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The Coast News

A Local’s Guide to the Leucadia Farmer’s Market

David Boylan
Suzie’s Farm is one of 80 vendors at the Leucadia Farmer’s Market
Suzie’s Farm is one of 80 vendors at the Leucadia Farmer’s Market. Photo by David Boylan

The Leucadia Farmers Market turned 8 this year, and with over 80 vendors, it has firmly established itself as a fixture on the local shopping and dining scene. I could very easily write a column on each and every vendor, as they all have a story worth telling. I figured the best way to write about what has become an integral part of my weekend experience in Leucadia, was to simply share some highlights from my weekly ritual.

Luckily, I happen to live close enough that walking or biking is an option. If there is any way you can arrive to the market on foot or bike, it just makes the experience that much more rewarding. My backpack is filled with reusable shopping bags and a Sunday New York Times for perusing while I dine on whatever my breakfast or lunch selection is. Lately though, I have determined that there are definitely enough people watching opportunities to make the Sunday paper thing optional.

My preferred market course is to enter the produce aisle near the knife sharpening truck and beeline to the Morningstar Ranch booth for my weekly fix of their Green Drink. It’s packed with so many greens and other good stuff it makes drinking a cup every morning feel like I’ve had a healthy salad with my cereal. I’ve seen people walk away with 20 or more bottles of this so get there early before they sell out. By the way, the Morningstar Ranch folks also run the Yellow Deli in Vista.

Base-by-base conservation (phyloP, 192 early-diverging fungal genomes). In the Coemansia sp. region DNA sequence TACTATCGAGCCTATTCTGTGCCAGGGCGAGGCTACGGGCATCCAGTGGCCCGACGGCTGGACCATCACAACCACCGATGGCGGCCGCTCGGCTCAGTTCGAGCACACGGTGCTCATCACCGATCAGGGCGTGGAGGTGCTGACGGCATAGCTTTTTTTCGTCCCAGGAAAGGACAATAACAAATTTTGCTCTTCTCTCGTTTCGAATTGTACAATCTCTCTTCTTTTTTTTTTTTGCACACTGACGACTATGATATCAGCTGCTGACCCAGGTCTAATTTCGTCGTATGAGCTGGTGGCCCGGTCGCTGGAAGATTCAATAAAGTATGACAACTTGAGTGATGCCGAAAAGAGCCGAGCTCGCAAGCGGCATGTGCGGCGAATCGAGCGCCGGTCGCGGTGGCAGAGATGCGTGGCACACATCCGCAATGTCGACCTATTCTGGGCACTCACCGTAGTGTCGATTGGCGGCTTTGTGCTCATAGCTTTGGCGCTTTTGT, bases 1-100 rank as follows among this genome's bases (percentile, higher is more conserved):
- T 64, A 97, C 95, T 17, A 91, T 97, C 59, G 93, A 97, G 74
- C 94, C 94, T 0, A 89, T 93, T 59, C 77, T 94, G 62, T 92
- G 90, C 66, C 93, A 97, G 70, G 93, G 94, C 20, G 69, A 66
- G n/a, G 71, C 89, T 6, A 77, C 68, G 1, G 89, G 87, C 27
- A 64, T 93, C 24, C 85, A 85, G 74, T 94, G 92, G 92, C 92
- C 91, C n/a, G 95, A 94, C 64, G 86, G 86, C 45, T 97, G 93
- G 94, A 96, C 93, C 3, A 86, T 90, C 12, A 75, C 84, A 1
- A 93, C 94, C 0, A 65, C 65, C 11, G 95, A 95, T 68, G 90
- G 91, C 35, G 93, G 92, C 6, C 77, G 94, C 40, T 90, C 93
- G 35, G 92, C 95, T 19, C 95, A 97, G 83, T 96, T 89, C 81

The produce aisle is filled with the freshest offerings from area farms including Suzie’s Farm, who also supplies some of San Diego’ finest restaurants. There is a booth that is filled with flavored almonds that take them to a whole new level. Dates, organic super foods, hemp, Chi bars, and micro greens are all represented as well. Towards the end of the produce aisle, the booths start to diversify. SonRise Ranch is there with free range happy meats, poultry and eggs. Nearby, the lobster tail guy offers great deals and Bitchin Hot Sauce offers their gourmet heat. As I round the corner, I always stop at Le Rendezvous bakery for a fresh baguette. This “connector aisle” is really starting to fill up with some fun options. Granola Girl is there along with a tea booth, vegan cheesecake, a coffee guy, and a cool Moroccan and French Deli doing some killer pesto and salami. Millie’s Gelato from chef/restaurateur Susan Sbicca is also a cool new edition to the scene.

As the connector aisle turns left into the home stretch, the non-food offerings start to pick up. Worm castings coexist with the Lotion Lady, a hat booth, killer pottery, and plenty of clothing booths that offer the latest in eco-chic attire. The home stretch is where the food court vendors are and this is where things get difficult for me. For the longest time it was simple, I hit up Annel & Drew’s Kitchen for their Cuban sandwich and an artichoke. I devoted an entire column to this combo as they are that good. They now also offer what I consider to be the best breakfast sandwich in town. That said, there are plenty of other worthy vendors vying for my post shopping meal. The wood fired pizza, artisan sausages, sushi, Belgian waffles and fries, Mexican, Indian, and gyros all tempt me on a regular basis. It’s fun to go with a group and order from a variety of booths then sample from each. I’ve made it a point to expand my horizons and have never been disappointed.

After I make my food court selection, I find a table and proceed to soak in the scene that this very eclectic market has become. Live music, usually a mix of folk, Americana, country and bluegrass, has the kids dancing and sets the perfect scene for a most enjoyable dining experience.

On my way out, I stop by the plant guy who is full of good advice on anything garden related and has a nice variety of fruit and vegetable plants to stock your garden year round. After my artichokes started disappearing, he alerted me to the fact that gophers have a thing for artichoke roots and to line my garden underneath the plants with chicken wire.

Ron LaChance is the guy running the show and has done a great job of creating a perfect mix of vendors that make the Leucadia Farmer’s Market a delightful part of Sunday in North County. Hours and location can be found at

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